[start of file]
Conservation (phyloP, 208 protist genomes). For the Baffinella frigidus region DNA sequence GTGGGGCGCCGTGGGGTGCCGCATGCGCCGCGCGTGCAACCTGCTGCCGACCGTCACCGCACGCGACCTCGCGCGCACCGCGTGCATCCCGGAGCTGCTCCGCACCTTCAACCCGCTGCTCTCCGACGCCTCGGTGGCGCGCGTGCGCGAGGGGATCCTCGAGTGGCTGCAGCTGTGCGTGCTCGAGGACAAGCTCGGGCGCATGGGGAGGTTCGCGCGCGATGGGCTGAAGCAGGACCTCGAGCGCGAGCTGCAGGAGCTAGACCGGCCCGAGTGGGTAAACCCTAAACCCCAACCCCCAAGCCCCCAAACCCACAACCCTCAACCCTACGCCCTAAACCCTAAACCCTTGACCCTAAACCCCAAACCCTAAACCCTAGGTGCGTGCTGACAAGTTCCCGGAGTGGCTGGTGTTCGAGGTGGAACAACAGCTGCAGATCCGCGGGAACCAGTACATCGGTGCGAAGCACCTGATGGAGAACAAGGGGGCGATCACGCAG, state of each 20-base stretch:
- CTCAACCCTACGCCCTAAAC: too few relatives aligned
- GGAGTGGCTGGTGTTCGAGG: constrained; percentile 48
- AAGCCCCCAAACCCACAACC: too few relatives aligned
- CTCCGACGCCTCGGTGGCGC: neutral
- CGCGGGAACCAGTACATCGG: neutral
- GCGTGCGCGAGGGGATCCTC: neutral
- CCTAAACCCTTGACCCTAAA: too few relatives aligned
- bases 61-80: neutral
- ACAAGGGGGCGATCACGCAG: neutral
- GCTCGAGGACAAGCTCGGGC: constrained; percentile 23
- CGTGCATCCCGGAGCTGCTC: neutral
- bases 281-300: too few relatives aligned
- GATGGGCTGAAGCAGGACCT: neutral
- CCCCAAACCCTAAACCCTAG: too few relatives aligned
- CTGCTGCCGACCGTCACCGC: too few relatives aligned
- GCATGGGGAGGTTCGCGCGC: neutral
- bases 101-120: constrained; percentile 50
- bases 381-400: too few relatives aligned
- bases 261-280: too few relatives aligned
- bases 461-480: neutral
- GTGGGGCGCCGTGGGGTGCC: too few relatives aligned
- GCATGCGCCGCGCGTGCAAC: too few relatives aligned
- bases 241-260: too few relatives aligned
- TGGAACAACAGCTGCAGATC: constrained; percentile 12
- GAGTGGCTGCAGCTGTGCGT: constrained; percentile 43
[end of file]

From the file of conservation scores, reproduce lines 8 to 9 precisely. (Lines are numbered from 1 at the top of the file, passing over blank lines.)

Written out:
- CCTAAACCCTTGACCCTAAA: too few relatives aligned
- bases 61-80: neutral